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P_20200129_094719_vHDR_On by Jeffrey Lynn, on Flickr

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P_20200129_090226_vHDR_On by Jeffrey Lynn, on Flickr

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Just testing to see if I can use Google photos to share and display here:
 

https://photos.app.goo.gl/VvajYY1SRPD8BvKe8


Edit: well. I finally got the link to work, but will have to see if I can work out how to get it to display as well. If I can do this, it means I won't have to remove photos from Flickr when I hit the 1000 image limit.
 

[url=https://photos.app.goo.gl/Z15nqho8g1e3rPjz9/P_20200122_163743_vHDR_On.jpg[/img]

Edited by SRman

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As many of you know, I am also into model buses; here is the latest one off the workbench, with a couple of minor finishing touches still to come. It is a Little Bus Company resin kit of a 1936 London Transport country area forward-entrance STL (AEC Regent type). The strange doorless entrance took up two seating bays and was supposed to be draught-free ... it wasn't! The early greens varied somewhat and didn't weather well in service, but LT eventually settled on the more familiar Lincoln green for its country buses. I have tried to capture the look of the early lighter green livery as best I can with very little accurate information available.

Note that this bus has been 'borrowed' for use on Green Line route Y1. These buses were intended for such use but deemed unsuitable, but were used when certain Green Line routes were reinstated during the War. Buses were known to be substituted for coaches on Green Line services many times to cover for failures or shortages. Green country buses were preferred, but red buses did appear on occasions.

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P_20200201_230619_vHDR_On by Jeffrey Lynn, on Flickr

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P_20200201_230641_vHDR_On by Jeffrey Lynn, on Flickr


What's missing? I have not yet added registration number plates or fleet numbers, and the half-drop opening windows (three per side upper, two per side lower deck) will be represented with microstrip on the appropriate windows.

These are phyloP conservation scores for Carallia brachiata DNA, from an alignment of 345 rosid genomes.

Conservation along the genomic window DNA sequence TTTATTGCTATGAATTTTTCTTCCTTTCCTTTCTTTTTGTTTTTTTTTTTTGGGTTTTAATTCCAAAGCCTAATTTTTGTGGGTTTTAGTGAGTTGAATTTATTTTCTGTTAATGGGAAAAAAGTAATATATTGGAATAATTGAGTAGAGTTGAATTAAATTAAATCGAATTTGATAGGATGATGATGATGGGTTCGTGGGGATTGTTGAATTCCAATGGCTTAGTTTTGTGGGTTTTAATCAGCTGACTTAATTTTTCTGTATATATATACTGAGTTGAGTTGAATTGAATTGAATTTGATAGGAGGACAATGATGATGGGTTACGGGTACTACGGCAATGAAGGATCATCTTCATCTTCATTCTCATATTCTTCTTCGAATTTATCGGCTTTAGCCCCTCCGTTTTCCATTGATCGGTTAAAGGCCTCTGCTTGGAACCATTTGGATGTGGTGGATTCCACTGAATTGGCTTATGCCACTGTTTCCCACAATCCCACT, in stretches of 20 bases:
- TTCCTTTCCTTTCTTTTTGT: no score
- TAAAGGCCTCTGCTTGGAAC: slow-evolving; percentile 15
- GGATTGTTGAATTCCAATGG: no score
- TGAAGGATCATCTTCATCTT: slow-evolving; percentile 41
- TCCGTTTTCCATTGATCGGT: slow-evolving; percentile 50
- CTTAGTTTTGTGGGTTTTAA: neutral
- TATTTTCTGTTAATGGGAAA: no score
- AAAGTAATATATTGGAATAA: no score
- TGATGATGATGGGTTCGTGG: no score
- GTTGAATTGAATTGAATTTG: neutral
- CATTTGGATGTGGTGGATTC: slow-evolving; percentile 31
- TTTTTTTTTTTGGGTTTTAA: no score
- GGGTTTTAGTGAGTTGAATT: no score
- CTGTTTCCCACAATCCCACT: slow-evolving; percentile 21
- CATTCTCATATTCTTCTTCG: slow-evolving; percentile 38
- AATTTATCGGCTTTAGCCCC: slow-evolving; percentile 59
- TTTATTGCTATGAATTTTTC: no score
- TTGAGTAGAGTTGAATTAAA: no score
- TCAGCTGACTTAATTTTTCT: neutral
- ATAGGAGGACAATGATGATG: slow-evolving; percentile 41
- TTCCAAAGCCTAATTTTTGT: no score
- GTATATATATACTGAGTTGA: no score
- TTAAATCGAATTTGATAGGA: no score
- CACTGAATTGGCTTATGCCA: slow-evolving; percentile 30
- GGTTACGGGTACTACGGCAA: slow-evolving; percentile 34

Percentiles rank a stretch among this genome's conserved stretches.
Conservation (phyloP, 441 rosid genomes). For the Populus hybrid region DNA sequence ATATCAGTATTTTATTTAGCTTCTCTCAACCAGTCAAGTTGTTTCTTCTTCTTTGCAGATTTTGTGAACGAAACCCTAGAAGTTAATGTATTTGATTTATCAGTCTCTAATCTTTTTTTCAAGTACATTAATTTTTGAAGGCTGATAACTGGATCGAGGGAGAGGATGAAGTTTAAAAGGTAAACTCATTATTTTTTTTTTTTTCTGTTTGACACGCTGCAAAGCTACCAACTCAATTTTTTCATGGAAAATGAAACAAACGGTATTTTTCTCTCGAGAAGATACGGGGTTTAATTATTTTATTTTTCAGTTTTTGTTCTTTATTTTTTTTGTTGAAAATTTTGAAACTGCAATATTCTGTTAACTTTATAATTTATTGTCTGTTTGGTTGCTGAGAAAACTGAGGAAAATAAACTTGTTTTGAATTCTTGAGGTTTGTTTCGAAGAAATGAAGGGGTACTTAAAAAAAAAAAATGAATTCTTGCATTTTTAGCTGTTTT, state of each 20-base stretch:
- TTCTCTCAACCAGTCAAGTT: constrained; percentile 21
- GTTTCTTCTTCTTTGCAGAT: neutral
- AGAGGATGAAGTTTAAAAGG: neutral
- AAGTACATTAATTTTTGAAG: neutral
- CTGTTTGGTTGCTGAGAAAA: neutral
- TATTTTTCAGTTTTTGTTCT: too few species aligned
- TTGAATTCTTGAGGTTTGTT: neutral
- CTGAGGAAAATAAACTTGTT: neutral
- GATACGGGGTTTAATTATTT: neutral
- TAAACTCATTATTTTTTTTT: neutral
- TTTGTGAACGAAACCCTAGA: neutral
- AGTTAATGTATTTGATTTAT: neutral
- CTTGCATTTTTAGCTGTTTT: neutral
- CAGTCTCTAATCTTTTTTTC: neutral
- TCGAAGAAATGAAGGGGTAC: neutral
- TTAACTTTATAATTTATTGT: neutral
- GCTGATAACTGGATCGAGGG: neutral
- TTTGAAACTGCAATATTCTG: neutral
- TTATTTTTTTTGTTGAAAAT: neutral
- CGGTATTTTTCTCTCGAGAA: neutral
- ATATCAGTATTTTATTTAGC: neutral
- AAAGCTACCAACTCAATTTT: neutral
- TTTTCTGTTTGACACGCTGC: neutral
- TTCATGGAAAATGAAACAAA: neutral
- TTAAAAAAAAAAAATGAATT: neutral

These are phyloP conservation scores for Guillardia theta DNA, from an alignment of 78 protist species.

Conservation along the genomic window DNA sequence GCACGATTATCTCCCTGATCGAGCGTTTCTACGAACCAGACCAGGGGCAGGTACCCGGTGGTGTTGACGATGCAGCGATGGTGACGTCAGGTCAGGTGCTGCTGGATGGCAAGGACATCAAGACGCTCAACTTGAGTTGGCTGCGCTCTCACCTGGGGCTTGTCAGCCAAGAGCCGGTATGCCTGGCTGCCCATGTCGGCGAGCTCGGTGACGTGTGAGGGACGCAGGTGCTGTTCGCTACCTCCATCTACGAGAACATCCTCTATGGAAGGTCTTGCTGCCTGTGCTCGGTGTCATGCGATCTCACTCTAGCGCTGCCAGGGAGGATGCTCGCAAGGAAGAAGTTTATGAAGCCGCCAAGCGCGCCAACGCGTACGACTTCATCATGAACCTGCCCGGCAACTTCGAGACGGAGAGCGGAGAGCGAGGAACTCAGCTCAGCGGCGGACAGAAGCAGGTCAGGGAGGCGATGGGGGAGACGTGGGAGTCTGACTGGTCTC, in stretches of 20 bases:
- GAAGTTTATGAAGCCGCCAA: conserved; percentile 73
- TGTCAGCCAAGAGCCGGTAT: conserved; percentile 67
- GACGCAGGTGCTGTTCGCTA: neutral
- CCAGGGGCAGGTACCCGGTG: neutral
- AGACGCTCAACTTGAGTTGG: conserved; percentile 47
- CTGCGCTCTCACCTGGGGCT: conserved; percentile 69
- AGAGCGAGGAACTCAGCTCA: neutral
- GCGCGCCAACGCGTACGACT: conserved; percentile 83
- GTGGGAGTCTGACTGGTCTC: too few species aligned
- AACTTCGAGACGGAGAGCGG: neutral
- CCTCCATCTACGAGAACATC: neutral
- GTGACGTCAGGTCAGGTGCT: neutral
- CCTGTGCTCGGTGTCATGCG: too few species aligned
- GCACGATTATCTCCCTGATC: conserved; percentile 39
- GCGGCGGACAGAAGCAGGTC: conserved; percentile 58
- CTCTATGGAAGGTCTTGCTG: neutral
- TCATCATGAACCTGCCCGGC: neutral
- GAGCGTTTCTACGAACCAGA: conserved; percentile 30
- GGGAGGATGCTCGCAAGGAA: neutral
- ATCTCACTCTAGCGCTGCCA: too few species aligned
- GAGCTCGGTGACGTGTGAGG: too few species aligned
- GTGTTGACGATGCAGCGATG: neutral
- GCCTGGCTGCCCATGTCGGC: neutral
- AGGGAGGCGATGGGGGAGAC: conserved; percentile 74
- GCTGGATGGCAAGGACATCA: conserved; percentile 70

Edited by SRman
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I have replaced the somewhat European-looking fencing around the lower verandah of the Tudor hotel with some stone and wrought iron style walling, which I think makes it look slightly more British. I intend to replace the diagonal tiles on the roof eventually too.

 

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P_20200213_221059_vHDR_Cropped by Jeffrey Lynn, on Flickr

 

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P_20200213_221151_vHDR_On by Jeffrey Lynn, on Flickr

 

 

And this is what it looked like before:

 

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Corner Shop Improvements - 2 by Jeffrey Lynn, on Flickr

Edited by SRman
Corrected a typo
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Steps added at each end. None of this work has been painted yet, but it is taking shape. I also need to replace the pavement on the bank corner, after cutting away some of the polystyrene to match the slope past the hotel. I need to add a little infill at the sides of the steps at the right-hand end.

 

Must come up with a name for the hotel too. :)

 

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P_20200214_123056_vHDR_On by Jeffrey Lynn, on Flickr

 

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P_20200214_123106_vHDR_On by Jeffrey Lynn, on Flickr

 

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P_20200214_123046_vHDR_On by Jeffrey Lynn, on Flickr

 

 

Edited by SRman
Fixed dyslexic typing.